I’ve been thinking about love. Not romantic love. Self-love. I hate to sound simplistic, but if we love something, we lavish caring on it and if we don’t, well, we it neglect or misuse it. Of course, there are gradients between treating yourself well and poorly, but if you love yourself wholeheartedly, you can’t continue to have a destructive relationship with food because self-love and self-trashing are mutually exclusive. Both conditional and unconditional love have evolutionary underpinnings. Because infants and children are not always likeable, the love we feel for them must be unconditional so that we’ll care for them and keep the species trucking. Alternately, adults need to be shaped in order to live in society—humane qualities need to be reinforced and inhumane ones extinguished—so the love we feel for each other is conditional. To be emotionally healthy, self-love needs to be so ingrained, so much a given, that we...

Looking Back

There’s a saying I once heard that goes something like this: We can’t fully evaluate the meaning of life events in the present, but must wait until its end to understand them. I vaguely recall that the concept had something to do with Western versus Eastern philosophy. The idea is that we get so caught up with what’s wrong with us and how to fix it right now, that we become engulfed by hopelessness and despair rather than take the long view of self-transformation to see where it will lead us. Who would have thought in my worst binge-eating days that I’d become an expert on the subject—an international author and therapist, no less? Not me. But it is my misadventures with food that gave me the experience to become who I am today professionally (and personally). How bizarre that all that dieting and gorging led to something positive. I was...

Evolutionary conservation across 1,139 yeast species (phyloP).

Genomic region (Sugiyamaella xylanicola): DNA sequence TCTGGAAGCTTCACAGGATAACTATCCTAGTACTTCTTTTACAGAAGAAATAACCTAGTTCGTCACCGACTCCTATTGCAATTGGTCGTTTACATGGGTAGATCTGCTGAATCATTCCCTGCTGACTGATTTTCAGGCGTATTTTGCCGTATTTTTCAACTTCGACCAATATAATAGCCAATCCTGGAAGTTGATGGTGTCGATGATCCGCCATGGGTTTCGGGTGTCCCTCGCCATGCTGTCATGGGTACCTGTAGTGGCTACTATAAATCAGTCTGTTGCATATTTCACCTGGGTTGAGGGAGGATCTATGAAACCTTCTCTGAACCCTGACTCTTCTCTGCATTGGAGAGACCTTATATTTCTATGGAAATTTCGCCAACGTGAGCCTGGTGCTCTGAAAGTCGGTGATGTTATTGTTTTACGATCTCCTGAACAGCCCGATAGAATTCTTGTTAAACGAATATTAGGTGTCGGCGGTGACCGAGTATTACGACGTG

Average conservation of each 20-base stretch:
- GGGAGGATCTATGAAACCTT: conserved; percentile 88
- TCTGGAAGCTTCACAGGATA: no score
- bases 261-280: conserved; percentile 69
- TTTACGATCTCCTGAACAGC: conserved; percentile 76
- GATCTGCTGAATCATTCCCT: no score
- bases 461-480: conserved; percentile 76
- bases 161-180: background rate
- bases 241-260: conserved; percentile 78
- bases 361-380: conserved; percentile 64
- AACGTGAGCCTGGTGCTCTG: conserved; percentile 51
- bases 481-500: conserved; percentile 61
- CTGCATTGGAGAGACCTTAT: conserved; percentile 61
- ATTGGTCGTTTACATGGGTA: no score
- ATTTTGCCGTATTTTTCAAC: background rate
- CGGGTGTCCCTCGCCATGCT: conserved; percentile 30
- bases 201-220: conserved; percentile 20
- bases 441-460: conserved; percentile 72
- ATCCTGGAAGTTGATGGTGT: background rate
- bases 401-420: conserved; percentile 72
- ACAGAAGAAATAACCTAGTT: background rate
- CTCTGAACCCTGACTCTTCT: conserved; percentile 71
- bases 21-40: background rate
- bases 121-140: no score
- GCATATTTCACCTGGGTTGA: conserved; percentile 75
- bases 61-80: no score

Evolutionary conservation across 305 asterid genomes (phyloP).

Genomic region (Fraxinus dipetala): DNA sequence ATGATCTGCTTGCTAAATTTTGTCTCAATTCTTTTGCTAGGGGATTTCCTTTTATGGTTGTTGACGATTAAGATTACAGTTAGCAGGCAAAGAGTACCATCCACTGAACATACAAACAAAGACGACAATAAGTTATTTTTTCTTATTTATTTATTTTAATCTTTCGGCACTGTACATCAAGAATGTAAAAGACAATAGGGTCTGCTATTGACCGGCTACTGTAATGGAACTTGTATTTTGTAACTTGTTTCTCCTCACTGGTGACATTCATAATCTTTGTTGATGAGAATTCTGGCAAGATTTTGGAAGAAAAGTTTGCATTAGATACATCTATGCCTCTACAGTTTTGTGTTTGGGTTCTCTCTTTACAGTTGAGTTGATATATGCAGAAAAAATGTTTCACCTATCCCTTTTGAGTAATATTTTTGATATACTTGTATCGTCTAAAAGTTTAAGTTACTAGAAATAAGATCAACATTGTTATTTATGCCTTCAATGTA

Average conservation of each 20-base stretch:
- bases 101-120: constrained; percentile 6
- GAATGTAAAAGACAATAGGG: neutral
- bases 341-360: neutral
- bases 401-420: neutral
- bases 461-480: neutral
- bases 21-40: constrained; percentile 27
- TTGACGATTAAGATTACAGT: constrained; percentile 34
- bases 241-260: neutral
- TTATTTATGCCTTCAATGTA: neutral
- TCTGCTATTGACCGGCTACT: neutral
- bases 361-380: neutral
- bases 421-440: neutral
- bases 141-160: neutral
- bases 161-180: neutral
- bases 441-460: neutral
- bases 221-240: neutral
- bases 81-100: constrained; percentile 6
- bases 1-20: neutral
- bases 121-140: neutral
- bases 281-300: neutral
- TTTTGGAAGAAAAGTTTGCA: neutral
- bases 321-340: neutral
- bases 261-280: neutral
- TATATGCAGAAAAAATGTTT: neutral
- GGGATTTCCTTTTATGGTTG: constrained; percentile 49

Shame-Shifting Behavior

In the scary world of the supernatural, shape-shifters are entities which transform themselves from one thing to another. Shame can circle through life the same way: as soon as you get one aspect of self under control and start to feel proud, up pops another behavior that generates shame and brings you down. Shame-shifting won’t stop until you recognize that shame manifests what you basically feel/think about yourself. Shame is the zinger that warns us we may have done something wrong, bad or hurtful. If we experience that zing and consider that what we did was indeed inappropriate or uncalled for, shame is doing its work to prevent us from acting in a like manner again. In a healthy person who believes she is good at core, perfectly imperfect and of value, this conditioning (like rats getting zapped to deter specific behavior) works effectively. She refrains from repeating transgressions to avoid...

Nothing Like Family—Not

Boy, a recent headline offering a celebrity’s take on the holidays has me going. It read: “Family is all we have.” Great perspective for all who have few or no family members alive or who live far away from them. Nice outlook for those who are surrounded by abusive or dysfunctional relatives. This is exactly the kind of misguided sentiment that generates unhealthy thinking, feeling and behavior, especially this time of the year, and drives people into potentially self-destructive eating situations. “Family is all we have” is a dangerous message that pervades our culture (more likely, all cultures). It keeps secrets of abuse and other dysfunction from leaking out when we’re children and prevents us from getting psychological help as adults. It dissuades us from moving away from noxious people and toward positive relationships throughout our lives. It trashes our ability to put parental transgressions into perspective and recognize how their...